The Government's participation in the Joint Strike Fighter (JSF) program brings significant benefits to Canada. As a global program, it positions Canadian industry at the start of a multi-year, multi-billion dollar program with an international market. Further, the government's long-term investment in this aircraft development program provides Canada's aerospace and defence industries with an unprecedented opportunity to be a part of the JSF global supply chain, advancing their technologies, while bringing jobs and sustained economic benefits to regions across Canada.
Canada joined the JSF program under the previous Government in 1997, in anticipation of the need for the Canadian Forces to replace its current fleet of CF-18s, which will reach the end of its operational life in the 2017-20 timeframe.
The development of the F-35 Joint Strike Fighter is the largest cooperative program of its kind since World War II. This United States-led partnership includes Canada, Australia, Denmark, Italy, the Netherlands, Norway, Turkey and the United Kingdom. As a partner nation, Canada is in a position to secure high-value work on the JSF program.Industrial Participation
Since 1997, Canada has been involved in the development, design and initial production phases of the JSF program. In 2006, the Government of Canada signed the Production, Sustainment and Follow-on Development Phase Memorandum of Understanding (MOU). In this MOU, the partners agreed to implement a best-value approach to maximize industrial benefits and the affordability of the JSF program for partner countries.
Because Canada is a member country, Canadian companies are among those eligible to bid on the work packages that flow from this project. Canadian companies must offer competitive technologies at competitive prices to be successful on the JSF program.
Industry Canada has signed industrial participation plans with each of the JSF prime contractors (Lockheed Martin, Pratt & Whitney Canada, and the General Electric Rolls-Royce Fighter Engine Team). These industrial participation plans meet the Government of Canada's objective of encouraging foreign industry to establish long-term relationships with Canadian industry. Industry Canada continues to work cooperatively with National Defence to identify and pursue opportunities with JSF prime contractors.
In addition to providing access to competitive opportunities, the industrial participation plans identify strategic industrial opportunities for Canada that build on Canadian strengths in the areas of landing gear maintenance, composite manufacturing, hard metals machining and complex structure assembly.Benefits to Canada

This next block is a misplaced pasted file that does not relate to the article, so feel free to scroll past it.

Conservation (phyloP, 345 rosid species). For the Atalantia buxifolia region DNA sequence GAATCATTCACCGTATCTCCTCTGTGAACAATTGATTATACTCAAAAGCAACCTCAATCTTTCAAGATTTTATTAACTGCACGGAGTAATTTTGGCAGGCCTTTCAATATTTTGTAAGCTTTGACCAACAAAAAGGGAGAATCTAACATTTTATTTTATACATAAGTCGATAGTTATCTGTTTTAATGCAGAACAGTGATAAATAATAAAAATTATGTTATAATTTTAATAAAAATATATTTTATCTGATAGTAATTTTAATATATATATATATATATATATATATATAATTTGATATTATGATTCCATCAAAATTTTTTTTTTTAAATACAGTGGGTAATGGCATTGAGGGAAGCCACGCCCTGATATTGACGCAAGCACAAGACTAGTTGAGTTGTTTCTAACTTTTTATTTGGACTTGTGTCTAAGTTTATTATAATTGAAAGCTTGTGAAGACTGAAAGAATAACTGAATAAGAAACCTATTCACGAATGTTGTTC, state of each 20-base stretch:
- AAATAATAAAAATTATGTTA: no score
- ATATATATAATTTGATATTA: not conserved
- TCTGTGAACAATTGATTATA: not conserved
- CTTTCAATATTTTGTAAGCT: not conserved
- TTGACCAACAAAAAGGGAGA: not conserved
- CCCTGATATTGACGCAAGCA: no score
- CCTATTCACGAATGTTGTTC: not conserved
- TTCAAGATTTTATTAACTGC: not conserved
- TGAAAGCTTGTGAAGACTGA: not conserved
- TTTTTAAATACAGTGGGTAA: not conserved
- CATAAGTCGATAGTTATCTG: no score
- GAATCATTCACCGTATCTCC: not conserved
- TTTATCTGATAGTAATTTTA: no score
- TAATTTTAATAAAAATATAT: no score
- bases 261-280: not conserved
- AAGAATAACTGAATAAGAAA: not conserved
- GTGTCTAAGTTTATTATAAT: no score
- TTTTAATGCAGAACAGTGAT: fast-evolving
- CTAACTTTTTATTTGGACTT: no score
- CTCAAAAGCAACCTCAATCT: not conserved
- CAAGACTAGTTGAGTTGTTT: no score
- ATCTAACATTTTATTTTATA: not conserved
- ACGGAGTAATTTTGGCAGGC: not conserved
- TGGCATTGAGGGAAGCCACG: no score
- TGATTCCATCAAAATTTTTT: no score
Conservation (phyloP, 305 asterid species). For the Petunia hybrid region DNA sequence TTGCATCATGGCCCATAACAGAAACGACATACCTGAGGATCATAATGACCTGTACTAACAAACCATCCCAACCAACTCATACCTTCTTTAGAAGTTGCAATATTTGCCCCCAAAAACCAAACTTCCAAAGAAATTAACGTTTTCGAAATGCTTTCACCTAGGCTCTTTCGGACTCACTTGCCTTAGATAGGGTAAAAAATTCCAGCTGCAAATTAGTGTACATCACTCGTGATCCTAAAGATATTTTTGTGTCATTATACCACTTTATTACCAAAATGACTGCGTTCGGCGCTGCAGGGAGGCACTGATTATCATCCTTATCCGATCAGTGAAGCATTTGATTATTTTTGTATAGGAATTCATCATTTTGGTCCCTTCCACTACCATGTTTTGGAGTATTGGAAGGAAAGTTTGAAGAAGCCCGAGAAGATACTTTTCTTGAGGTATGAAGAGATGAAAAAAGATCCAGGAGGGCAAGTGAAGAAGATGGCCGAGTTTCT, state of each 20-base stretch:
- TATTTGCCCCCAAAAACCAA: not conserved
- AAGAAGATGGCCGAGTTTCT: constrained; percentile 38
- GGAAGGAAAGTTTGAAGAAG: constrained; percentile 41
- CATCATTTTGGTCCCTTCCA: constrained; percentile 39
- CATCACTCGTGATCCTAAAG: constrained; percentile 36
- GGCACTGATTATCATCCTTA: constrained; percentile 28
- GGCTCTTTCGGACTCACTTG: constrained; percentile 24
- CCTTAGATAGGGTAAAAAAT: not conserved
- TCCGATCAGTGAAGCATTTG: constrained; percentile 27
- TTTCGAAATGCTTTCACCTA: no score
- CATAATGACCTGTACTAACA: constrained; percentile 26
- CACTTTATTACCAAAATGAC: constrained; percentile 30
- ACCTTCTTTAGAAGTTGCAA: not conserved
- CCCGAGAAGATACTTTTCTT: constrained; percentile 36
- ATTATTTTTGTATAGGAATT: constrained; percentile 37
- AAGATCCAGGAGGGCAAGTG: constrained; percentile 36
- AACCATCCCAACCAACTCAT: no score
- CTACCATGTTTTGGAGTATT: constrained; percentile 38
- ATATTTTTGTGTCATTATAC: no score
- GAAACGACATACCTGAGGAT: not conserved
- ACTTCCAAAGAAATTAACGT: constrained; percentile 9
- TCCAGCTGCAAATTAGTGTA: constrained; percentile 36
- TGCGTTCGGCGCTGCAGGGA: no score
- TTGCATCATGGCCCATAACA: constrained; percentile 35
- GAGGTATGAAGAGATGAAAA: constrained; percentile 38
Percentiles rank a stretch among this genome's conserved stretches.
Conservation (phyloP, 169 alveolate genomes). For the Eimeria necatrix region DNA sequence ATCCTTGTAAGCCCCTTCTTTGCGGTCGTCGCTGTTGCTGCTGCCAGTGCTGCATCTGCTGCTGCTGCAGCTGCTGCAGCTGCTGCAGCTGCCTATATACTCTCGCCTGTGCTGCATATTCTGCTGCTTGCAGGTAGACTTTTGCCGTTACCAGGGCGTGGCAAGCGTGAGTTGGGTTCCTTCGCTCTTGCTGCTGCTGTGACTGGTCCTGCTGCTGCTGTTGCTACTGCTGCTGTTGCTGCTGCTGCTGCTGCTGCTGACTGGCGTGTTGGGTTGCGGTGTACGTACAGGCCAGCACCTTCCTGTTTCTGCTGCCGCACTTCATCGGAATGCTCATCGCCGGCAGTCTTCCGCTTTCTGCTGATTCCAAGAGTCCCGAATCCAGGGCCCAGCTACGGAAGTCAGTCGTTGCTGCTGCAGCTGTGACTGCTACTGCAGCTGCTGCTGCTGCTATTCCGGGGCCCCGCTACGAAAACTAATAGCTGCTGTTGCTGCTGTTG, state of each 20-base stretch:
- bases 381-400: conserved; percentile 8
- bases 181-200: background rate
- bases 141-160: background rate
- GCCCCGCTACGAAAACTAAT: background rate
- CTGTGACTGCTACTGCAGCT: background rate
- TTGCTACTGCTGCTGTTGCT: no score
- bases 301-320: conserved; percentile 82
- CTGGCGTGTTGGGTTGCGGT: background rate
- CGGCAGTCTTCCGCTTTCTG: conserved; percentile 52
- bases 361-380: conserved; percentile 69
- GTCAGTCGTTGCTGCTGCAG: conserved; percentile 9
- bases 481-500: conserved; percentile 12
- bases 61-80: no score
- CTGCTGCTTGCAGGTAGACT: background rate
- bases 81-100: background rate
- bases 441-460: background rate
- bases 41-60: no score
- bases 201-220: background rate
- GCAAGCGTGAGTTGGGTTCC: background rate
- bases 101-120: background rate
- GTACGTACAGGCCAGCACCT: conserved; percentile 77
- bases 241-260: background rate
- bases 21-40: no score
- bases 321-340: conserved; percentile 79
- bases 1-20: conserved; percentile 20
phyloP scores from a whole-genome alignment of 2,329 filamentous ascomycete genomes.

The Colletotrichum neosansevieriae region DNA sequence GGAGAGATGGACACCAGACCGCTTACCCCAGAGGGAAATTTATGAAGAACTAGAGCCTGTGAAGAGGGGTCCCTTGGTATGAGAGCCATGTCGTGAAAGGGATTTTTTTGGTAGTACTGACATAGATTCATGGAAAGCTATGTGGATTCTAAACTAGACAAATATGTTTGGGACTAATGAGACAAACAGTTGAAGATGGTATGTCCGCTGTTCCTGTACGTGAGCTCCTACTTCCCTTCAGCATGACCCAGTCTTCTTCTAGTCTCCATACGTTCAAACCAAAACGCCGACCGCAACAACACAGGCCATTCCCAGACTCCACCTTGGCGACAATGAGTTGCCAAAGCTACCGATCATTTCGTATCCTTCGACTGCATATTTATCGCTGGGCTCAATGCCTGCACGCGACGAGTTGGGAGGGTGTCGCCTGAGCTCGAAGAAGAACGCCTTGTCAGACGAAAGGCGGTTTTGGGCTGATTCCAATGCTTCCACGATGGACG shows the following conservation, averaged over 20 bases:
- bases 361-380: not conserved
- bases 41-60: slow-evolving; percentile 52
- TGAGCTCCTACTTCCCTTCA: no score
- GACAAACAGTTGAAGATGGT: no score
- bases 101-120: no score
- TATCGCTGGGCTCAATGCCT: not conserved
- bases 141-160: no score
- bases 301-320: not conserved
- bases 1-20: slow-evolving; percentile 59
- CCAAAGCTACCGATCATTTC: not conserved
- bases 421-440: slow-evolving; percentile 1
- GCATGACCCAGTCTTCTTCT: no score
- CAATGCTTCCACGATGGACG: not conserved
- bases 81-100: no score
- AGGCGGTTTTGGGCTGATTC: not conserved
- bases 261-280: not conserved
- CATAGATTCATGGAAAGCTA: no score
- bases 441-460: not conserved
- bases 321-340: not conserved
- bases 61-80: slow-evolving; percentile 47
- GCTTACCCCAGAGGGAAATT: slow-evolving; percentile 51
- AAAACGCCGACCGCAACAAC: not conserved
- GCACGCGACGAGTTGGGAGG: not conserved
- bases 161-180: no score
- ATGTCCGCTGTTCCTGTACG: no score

To date, Canada has made payments of approximately $168 million to the JSF program; and, since 2002, this investment has led to more than $350 million in contracts with more than 60 Canadian companies, research laboratories and universities. Canada has already seen a two-to-one return on its investment.
This program provides Canada with an unprecedented opportunity for long-term and high quality work in the aerospace and defence sectors. Partner nation acquisitions of the aircraft are expected to exceed 3000 units, and overall production could exceed 5,000 aircraft worldwide as other non-partner countries replace their aging fighter fleets. Canadian industrial participation in the JSF program is not limited to the work associated with the 65 Canadian aircraft; Canadian companies will contribute to the manufacture and service of thousands of aircraft.
The work packages available for Canadian companies will include not only the manufacturing and assembly of parts but also servicing, repair, simulation and training, in addition to numerous other sustainment activities over a 40-year period. Early estimates show that the opportunities available to Canada on production could total $12 billion through these industrial participation plans. Further opportunities from training, simulation and maintenance will add to this figure as the industrial benefits from the JSF program continue to flow to Canadian companies throughout the operational lifespan of the worldwide fleet.
The contract awarded to Bristol Aerospace Ltd. for manufacturing complex composite assemblies for the F-35's tail is valued at approximately $11 million. In 2008, the company received $43.4 million in repayable Federal support to help it develop new manufacturing and assembly processes necessary to participate in the Joint Strike Fighter Program. This represents a significant opportunity for Bristol that could see hundreds of millions of dollars of work in this new facility as the JSF program moves into full production in the years to come.